Monday, June 10, 2013

PNW Comes to Us at Last

At last, at last, Primeval: New World, the Canadian spin-off of the British series, has debuted in the U.S. The niche of Primeval fans here (yes, there are some of us) is ecstatic--we were absolutely jealous of all the other countries that got the show so many months earlier. Which, naturally, meant that some of us have in fact already seen the show--but we will be good and watch it on TV, too. I don't usually do that; in this case, I just couldn't wait.

In the spirit of keeping this show up front, hoping for a Season 2 renewal with the half-promised greater crossover with the British cast, here are some of my initial thoughts on the pilot episode. I may post about some of the future episodes, but probably not all of them. Since the show airs on Syfy every Saturday evening, that would be a bit much to post about, wouldn't it? (It's also supposed to be on Hulu, but the first episode isn't up yet--maybe in a few days?)

Right away, it's very odd not to hear British accents. The Primeval-verse without British accents? What, is that even possible? So you have to settle in and think about these new characters separately. And that can be difficult to do. When we've had time to fall in love with the British cast, it's hard to set up interest in a new set of people. The pilot didn't give me particular interest in any of them.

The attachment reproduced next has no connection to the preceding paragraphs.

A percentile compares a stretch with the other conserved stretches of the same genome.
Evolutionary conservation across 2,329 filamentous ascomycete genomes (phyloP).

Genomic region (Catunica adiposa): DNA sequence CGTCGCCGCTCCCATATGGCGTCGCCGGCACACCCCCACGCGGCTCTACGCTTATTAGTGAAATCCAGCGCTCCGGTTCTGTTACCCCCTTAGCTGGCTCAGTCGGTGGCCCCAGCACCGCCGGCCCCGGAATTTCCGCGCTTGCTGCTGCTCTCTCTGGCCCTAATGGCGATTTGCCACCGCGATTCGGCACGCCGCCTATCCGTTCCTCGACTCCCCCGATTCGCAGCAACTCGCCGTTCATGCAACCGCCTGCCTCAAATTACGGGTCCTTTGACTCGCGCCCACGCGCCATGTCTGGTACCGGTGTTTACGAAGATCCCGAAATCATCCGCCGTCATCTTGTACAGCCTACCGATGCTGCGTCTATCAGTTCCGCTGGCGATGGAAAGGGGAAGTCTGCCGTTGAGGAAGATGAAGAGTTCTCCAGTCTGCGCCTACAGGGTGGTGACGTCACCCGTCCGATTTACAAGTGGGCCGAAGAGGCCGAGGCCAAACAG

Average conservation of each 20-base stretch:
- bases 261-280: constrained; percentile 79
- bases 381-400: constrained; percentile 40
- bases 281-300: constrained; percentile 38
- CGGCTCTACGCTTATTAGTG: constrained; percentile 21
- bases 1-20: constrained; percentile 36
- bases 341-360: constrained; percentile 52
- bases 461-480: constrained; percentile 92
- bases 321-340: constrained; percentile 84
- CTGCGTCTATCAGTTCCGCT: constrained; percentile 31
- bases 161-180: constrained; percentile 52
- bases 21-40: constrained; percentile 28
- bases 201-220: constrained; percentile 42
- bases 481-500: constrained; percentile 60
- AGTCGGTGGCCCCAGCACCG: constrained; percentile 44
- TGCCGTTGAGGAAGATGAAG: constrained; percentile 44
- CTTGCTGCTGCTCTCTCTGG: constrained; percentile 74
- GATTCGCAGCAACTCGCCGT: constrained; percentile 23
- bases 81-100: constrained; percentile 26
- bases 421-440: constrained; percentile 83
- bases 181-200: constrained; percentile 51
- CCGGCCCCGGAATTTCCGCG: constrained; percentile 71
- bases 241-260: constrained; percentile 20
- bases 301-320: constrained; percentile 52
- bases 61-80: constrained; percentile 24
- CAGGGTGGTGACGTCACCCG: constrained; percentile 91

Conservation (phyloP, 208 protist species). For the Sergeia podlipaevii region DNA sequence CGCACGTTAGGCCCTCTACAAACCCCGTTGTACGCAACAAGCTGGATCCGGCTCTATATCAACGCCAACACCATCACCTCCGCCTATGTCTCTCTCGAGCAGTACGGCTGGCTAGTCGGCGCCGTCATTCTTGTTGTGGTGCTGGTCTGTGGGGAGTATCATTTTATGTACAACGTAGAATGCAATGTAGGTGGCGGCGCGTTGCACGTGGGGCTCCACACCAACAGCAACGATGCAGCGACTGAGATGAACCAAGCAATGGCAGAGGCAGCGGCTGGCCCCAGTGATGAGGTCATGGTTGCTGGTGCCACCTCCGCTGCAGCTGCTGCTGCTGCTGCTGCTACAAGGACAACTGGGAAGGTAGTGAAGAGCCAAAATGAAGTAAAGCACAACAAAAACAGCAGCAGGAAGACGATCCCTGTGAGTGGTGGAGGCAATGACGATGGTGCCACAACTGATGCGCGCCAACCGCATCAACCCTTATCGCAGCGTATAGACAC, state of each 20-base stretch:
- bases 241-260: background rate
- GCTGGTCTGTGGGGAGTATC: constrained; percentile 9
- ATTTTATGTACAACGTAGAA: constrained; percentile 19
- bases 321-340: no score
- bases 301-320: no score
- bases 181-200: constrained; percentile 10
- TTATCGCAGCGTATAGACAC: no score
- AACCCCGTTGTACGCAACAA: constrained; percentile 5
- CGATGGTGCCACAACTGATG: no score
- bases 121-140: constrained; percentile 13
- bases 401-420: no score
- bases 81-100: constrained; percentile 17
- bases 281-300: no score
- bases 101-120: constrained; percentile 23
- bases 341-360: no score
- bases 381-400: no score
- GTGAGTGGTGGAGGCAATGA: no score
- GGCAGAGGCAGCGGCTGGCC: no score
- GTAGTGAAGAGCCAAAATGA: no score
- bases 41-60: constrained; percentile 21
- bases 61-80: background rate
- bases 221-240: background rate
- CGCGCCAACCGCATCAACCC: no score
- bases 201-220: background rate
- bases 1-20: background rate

What is probably a more realistic take in this show compared with the British series is Evan's "undercover" investigation of the anomalies without any government control. In the British pilot, scientists (Cutter, Stephen, Connor), government (Claudia, reporting to Lester), and animal experts (Abby) all met conveniently at the same time in the Forest of Dean, eventually forming the ARC together. It makes a nice story for fiction, but PNW's approach makes more realistic sense. Both ways work for a show.

While I like that they took a different approach there, the plot theme of Evan and his wife is much too reminiscent of Cutter and Helen. Yes, the details are all different and Evan's wife is no Helen--but still. It's true that they organized this show so that you don't need to have watched the British series, but direct repetition is still a bad thing--especially when many of the people who have even heard of PNW are addicts to the original show, anyway. We don't want to see a repeat of the same story line.